14 Sep The Nine Primary Wine Styles & Their Main Characteristics
Every other thing grows old and starts rotting, but wine? For many styles of wine, they can only get better. There’s so much to know about every bottle of wine you find in your cellar or the bottles of wine you shop for to add to your collection. The lessons don’t end when you open the bottle because even at the bottom of a good wine bottle, there’s still so much to learn.
In this article, we’re going to discuss the nine primary styles of wine. It may seem relatively insignificant, but without this knowledge, it would not be easy to understand the more complex nature of good wines. There are nine primary styles of wine, and they’re all going to be explained in subsequent paragraphs.
What Are The Different Styles Of Wine?
It’s a special occasion anytime a sparkling wine is sighted. It doesn’t matter if you’re in a grand event or reading a book by the side of the pool. What matters is that you have your favorite bubbly drink made from all grape varieties in a wine glass in your hands, and that makes the occasion special.
Sparkling wine first gained popularity in France before it spread its refreshing elegance to other parts of the world. The process of manufacturing sparkling wine is a lengthy one, but the result makes the whole long process worth it.
When you taste this wine, you discover it has some underlying notes of toast, citrus, light berries, and peach.
The most common types of sparkling wines are:
You can drink your sparkling wine with delicious foods like seafood, salads, cheese, or fish.
Light-Bodied White Wine
This wine is known for being zesty and tart. Light-bodied white wines are also known to have high acidity, and that’s why light-bodied white wines are not encouraged to be preserved for long periods. They’re the best drunk in their prime when they’re young.
Light-bodied whites are very crisp and can’t be compared to any other. A glass of this wine will have you tasting fresh notes of melon, Apple, grapefruit, peach, or citrus.
Light-bodied white wines are easy to drink and are one of the most highly purchased wines in the World. Some common types of light-bodied white wines include:
- Sauvignon Blanc
- Pinot Gris
- Grüner Veltliner
This wine best goes with foods like cheeses, shellfish, and chicken because it is acidic and mineral in nature.
Full-Bodied White Wine
If you’ve always been a fan of red wine, but you want to try something new, say white wine, then full-bodied white wine is your best bet. This wine has a rich creaminess with subtle notes of ripe fruit and spice like Apple, star fruit, or pineapple.
Full-bodied white wines are created with unique winemaking processes, such as oak barrel aging to bring out the butter and vanilla notes.
You can try having your next glass of full-bodied white wine with seafood, buttery dishes, and assorted cheeses.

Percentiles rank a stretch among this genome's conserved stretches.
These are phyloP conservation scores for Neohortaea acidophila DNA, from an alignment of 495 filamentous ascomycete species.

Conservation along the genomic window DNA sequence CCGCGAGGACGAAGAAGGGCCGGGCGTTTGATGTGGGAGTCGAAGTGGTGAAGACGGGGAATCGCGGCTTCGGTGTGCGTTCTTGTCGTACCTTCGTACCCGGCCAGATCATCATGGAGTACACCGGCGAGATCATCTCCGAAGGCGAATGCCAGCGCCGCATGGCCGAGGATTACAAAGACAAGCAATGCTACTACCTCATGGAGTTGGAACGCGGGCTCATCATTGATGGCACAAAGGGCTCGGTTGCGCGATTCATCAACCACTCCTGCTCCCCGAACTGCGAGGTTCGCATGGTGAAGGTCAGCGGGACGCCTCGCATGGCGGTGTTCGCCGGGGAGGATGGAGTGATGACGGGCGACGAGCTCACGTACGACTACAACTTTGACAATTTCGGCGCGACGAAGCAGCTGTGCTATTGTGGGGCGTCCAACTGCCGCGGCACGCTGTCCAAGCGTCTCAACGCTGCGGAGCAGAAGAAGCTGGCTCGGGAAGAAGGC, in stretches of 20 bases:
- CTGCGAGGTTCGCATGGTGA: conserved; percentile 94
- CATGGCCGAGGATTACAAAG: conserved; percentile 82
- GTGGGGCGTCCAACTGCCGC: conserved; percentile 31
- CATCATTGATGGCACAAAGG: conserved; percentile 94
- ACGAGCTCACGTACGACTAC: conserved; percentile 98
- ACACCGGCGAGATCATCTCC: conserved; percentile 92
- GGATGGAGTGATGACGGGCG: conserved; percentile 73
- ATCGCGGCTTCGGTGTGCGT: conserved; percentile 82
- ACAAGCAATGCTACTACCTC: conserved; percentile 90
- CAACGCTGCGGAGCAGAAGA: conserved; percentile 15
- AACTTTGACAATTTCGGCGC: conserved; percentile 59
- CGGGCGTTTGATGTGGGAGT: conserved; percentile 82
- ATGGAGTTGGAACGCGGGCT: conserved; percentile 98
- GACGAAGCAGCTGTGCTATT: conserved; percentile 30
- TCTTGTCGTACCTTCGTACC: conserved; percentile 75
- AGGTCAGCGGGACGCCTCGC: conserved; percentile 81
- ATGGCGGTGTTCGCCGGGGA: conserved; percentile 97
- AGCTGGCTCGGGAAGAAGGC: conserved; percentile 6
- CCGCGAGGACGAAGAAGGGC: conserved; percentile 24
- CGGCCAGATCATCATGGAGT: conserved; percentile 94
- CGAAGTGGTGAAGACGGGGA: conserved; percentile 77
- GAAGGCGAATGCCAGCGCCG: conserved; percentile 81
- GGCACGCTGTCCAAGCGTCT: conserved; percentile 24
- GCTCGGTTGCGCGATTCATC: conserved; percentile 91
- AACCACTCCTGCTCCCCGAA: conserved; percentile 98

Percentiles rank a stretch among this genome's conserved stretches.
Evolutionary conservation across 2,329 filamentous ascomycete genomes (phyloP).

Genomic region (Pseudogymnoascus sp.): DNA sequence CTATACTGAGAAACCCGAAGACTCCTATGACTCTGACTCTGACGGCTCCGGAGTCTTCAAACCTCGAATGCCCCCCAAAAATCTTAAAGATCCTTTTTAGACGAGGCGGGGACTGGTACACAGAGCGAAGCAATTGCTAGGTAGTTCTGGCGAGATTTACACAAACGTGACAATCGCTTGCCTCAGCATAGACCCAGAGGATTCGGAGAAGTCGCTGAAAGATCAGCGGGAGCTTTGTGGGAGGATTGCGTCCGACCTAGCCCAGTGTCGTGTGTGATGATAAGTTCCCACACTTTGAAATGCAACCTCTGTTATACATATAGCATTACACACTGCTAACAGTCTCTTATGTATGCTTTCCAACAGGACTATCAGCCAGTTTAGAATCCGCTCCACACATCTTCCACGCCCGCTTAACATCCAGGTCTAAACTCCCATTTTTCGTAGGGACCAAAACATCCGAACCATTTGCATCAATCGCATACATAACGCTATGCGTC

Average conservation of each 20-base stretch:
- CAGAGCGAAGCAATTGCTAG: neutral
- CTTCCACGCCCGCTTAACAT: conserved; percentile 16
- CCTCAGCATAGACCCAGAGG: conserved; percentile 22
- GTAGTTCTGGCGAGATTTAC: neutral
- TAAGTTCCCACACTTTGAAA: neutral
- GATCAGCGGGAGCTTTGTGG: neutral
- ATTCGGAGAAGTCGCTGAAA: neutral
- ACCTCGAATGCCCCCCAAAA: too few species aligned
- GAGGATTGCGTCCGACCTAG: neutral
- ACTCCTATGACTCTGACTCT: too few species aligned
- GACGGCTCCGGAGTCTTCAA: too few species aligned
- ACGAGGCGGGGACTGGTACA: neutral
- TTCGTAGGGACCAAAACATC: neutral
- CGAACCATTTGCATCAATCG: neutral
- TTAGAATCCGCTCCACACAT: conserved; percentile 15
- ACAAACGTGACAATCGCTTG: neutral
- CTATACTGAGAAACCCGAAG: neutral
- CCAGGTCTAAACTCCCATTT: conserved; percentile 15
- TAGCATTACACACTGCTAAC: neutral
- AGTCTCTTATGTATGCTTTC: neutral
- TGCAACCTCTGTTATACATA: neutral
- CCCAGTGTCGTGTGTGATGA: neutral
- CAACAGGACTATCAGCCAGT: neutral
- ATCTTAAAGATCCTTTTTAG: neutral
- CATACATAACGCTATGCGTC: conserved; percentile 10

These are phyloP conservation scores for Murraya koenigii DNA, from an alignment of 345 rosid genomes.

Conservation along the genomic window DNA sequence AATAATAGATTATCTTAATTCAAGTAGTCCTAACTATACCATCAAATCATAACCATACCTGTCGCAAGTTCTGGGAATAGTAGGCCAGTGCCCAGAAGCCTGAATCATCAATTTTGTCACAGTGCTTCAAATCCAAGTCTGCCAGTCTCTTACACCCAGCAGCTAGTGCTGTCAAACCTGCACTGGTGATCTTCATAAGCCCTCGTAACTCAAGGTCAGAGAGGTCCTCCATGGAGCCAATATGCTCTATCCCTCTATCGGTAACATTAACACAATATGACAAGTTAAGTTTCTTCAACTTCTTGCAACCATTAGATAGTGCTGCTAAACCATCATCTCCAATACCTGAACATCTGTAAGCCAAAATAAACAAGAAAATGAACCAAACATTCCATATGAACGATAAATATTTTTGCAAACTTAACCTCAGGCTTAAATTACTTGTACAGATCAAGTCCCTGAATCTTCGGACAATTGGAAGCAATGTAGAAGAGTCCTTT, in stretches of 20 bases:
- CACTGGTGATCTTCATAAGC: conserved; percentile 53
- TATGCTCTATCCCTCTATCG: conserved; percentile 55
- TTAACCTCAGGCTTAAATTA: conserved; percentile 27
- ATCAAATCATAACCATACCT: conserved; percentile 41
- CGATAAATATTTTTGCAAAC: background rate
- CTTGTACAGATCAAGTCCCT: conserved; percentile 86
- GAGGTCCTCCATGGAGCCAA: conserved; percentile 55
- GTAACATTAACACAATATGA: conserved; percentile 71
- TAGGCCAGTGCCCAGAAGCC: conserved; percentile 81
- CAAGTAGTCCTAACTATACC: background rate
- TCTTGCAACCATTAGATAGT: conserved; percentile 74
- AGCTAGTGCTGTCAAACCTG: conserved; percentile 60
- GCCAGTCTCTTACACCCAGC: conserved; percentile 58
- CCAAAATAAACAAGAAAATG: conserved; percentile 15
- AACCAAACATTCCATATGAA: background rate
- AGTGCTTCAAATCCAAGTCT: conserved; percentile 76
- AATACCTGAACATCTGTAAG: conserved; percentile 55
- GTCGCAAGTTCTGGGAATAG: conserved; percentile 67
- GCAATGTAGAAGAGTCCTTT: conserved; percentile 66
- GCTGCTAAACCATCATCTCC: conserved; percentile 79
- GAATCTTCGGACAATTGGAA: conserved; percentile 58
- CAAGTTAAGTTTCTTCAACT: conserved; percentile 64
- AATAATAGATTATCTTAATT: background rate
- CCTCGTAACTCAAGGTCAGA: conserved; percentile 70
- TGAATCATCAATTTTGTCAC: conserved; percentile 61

Examples of this rich white wine include:
- Warm climate Chardonnay
Aromatic White Wine
The aromatic white wine is best known as the go-to wine for beginner wine drinkers. Aromatic grapes, like Muscat, are the oldest variety in the world. And the formative white wine is made of these grapes, giving it some sweet-smelling aroma that’s instantly pleasant to your nostrils.
Due to the detailed production process, the wine tastes sweeter. Also, aromatic white wine’s significant flavours are apple, honeysuckle, pear, flowers, and beeswax. Aromatic white wines are at their best when they’re old. Examples of the most purchased aromatic varietals include:
- Chenin Blanc
- Muscat Blanc
- Moscato d’Asti
You can take your aromatic white wine with white beans, pungent cheeses, spicy fish, or Indian cuisine.
Rose wine has become more prevalent during this past decade. It gained popularity due to its pale red, almost pink tones. This wine isn’t produced from a combination of white and red grapes. Instead, it was made by “dyeing” a wine with a few red grape skins for a short while.
This shows there is a whole lot to learn about this wine style. Examples of Rose Wine:
- Garnacha Rosé
- Pinot Noir Rosé
- Sangiovese Rosé
- White Zinfandel
- Cabernet Sauvignon
Light-Bodied Red Wine
Light-bodied red wines are more “see-through” wines than rose wines. This wine is lighter in tannins, and they’re preferable for those who love fruit-forward reds. They’re among the easy-to-drink wines, making them highly sought after. Some examples of light-bodied red wine you should have in your collection include:
- Young zinfandels
Medium-Bodied Red Wine
The following wine style in the world of red wines is the medium-bodied reds. These wines tend to get better with age and are compatible with different foods. The medium-bodied red wine has formed the basis for most wine cocktails.
There’s a wide variety of medium-bodied red wines to look out for; some of them include:
- Cabernet Franc
Medium-bodied reds are produced in different ways, and they have different tastes. When you drink a glass of middle-bodied red wine, you’d taste the subtle notes of stone fruits like plum and cherry and earthy flavours like cured meat.
Full-Bodied Red Wine
Full-bodied red wines are for people who have mastered the art of savouring red wine. It’s not for newcomers to red wine because it has high tannins; it has flavours like cherry, currant, tobacco, and cedar. While it’s not for people who can’t hold their liquor, they’re good wines that can go along with hearty meals or as a drink to end the night.
These are typical examples of full-bodied red wine:
- Cabernet Sauvignon
Dessert wine used to be popular in the 19th century but now, not as much because they’re highly alcoholic and sugary. Modern drinkers no longer find it appealing. However, they are considered the boldest and most highly flavoured aromatic wines. These wines are not encouraged to be consumed in large quantities. Some of the most common types are:
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